During the Holidays I came across "A Leader's Manifesto" by Kelley Eskridge. I recommend it to those who have enjoyed "An Inconvenient Renewal", as there are many similarities between the two documents. You will also find plenty more manifestos on the ChangeThis website.
I would love to see more of these manifestos being released by public servants. It would be a great complement to the work of the guys at CPSRenewal and my own. Actually, I would argue that we need more people to join in and provide active support through unique contributions of their own. We need a diversity of ideas.
Following my presentations at the MTP Conference and CSPS' Armchair Discussions last month, I have received quite a few emails. About half of them were from public servants who wanted to share a good idea with me. That in itself is a good news. But then, a good portion of them would go on to suggest that I would be the perfect person to kick-start the idea and make it "real".
While I find the suggestion flattering, it also indicates me that while my message may be well received, it is not entirely understood. When I talk about things like courage and the need to speak up and do something, I am implying that it is our duty! Not just mine, Nick's or Mike's!
That being said, if there is one thing I have learned through my involvement and participation in various PS Renewal committees, it is that the request is rarely the true need. More often than not, we must look beyond one's request to uncover the real need that is not being met.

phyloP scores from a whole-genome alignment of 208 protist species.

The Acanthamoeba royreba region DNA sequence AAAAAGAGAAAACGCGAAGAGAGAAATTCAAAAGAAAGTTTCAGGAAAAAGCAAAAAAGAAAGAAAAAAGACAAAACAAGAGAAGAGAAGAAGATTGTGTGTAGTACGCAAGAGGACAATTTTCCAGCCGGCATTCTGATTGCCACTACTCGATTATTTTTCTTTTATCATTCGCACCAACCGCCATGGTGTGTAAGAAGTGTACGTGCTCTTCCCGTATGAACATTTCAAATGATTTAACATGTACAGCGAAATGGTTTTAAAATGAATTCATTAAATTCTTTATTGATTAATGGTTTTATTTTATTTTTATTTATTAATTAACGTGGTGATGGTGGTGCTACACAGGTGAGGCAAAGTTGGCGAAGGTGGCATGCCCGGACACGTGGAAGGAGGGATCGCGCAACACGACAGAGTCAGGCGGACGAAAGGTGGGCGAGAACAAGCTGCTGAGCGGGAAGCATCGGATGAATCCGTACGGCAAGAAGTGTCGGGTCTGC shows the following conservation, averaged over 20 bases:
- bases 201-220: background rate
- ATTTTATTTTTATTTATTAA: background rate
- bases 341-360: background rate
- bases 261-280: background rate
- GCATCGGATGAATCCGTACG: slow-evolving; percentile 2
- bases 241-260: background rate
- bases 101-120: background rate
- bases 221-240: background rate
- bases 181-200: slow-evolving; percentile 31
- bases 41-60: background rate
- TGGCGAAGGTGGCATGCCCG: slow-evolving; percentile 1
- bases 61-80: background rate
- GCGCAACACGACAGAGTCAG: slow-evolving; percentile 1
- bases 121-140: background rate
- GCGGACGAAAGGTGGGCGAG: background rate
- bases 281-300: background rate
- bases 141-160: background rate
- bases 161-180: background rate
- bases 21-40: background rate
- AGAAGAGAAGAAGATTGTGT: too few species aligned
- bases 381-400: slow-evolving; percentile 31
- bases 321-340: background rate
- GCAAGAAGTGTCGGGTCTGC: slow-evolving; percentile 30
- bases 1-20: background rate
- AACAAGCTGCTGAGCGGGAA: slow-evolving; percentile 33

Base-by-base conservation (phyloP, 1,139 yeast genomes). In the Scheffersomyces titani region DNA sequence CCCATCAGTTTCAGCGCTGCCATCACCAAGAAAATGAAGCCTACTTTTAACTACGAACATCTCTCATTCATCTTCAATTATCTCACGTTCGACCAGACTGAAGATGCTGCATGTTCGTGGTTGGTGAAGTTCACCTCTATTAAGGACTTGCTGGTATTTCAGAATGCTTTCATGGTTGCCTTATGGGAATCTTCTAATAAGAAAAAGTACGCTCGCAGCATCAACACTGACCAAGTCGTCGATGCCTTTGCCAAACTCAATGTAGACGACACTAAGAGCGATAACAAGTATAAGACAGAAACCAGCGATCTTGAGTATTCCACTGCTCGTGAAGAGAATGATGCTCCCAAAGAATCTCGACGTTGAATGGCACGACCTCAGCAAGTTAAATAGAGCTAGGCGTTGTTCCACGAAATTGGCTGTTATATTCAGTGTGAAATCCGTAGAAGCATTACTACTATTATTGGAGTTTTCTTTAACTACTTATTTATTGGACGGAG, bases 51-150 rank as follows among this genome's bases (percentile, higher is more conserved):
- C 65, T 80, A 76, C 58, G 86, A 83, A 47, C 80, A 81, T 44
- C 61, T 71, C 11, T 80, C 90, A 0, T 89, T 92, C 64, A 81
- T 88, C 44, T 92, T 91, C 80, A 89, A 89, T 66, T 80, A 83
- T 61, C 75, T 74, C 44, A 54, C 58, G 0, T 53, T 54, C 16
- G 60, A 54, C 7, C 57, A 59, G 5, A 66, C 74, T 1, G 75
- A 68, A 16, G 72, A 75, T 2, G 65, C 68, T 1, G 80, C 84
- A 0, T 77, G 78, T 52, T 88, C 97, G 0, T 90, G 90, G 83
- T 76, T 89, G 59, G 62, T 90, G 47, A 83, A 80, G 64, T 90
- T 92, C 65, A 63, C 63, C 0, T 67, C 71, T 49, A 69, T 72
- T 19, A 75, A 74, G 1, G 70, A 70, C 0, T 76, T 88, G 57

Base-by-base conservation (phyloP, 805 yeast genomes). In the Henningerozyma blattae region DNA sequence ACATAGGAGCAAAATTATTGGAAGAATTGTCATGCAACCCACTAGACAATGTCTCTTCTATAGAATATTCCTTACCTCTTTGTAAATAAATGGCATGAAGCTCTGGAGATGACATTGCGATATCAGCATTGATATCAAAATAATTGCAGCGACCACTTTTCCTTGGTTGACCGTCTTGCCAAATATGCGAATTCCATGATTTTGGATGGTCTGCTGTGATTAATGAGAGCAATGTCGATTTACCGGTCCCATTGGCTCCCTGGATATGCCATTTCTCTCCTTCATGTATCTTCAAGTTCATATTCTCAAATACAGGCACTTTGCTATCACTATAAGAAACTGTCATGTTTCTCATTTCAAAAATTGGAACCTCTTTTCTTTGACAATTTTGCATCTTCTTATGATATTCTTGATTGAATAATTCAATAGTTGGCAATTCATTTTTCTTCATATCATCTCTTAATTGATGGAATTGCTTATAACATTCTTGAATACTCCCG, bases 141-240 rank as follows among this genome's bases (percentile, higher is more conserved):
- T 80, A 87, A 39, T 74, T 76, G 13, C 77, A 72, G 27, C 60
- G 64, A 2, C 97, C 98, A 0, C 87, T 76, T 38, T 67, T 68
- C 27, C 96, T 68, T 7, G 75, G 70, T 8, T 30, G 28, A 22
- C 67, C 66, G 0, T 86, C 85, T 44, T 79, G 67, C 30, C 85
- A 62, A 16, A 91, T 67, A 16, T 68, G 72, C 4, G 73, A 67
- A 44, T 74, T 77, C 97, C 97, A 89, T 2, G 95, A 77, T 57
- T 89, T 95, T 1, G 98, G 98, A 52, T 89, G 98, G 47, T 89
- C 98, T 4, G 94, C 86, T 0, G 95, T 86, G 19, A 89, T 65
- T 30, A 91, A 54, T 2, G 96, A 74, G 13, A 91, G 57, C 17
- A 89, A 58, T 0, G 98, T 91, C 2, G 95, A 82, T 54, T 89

For instance, I have heard many young public servants demand the creation of formal mentorship programs. The vast majority of managers simply nod in approval, and once in a while, launch such a program, with mixed results. But only a minority of managers actually take the time to ask the young public servant why they're making such a request. When they do, they are able to uncover the real reason behind the request to create mentorship programs. In this particular case, the real reason is usually twofold: 1) new hires lack meaningful guidance in the public service; and 2) they don't have any role model in their immediate work environment. But that doesn't necessarily warrants the creation of mentorship programs. Mentorship programs are just one way to address the need, but there are many (less formal!) options as well.
I think it's the same thing with the people who suggest I should implement their good ideas. There must be some unmet need behind their request, but what it is ain't exactly clear. If you have thoughts, please share them.